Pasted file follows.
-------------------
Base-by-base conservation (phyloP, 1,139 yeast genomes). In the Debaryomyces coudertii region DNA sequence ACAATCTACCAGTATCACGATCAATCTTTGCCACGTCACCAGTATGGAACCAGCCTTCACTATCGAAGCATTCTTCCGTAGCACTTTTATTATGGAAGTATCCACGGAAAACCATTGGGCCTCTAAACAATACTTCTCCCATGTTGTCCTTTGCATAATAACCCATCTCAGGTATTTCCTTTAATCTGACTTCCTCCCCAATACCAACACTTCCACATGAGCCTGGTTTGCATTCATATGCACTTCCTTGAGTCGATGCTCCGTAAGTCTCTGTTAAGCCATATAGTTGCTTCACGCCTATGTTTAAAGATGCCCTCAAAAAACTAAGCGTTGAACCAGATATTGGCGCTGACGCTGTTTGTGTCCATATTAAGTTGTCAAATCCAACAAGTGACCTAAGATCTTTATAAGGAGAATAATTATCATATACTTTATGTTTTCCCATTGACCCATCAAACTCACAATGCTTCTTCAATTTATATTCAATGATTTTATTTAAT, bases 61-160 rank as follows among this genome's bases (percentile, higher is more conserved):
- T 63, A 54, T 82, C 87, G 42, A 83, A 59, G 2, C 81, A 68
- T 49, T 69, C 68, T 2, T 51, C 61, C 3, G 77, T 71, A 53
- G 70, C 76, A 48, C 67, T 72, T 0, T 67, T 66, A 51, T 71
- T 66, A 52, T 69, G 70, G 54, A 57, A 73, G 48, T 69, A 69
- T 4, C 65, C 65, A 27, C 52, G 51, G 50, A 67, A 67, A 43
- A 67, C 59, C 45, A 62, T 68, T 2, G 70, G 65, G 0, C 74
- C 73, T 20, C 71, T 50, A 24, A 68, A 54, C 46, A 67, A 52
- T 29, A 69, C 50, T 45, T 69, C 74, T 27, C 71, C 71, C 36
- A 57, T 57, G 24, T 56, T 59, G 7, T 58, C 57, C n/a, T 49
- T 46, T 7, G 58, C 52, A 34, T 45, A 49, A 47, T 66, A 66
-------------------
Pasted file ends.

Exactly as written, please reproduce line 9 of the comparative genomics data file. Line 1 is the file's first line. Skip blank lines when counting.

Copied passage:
- T 29, A 69, C 50, T 45, T 69, C 74, T 27, C 71, C 71, C 36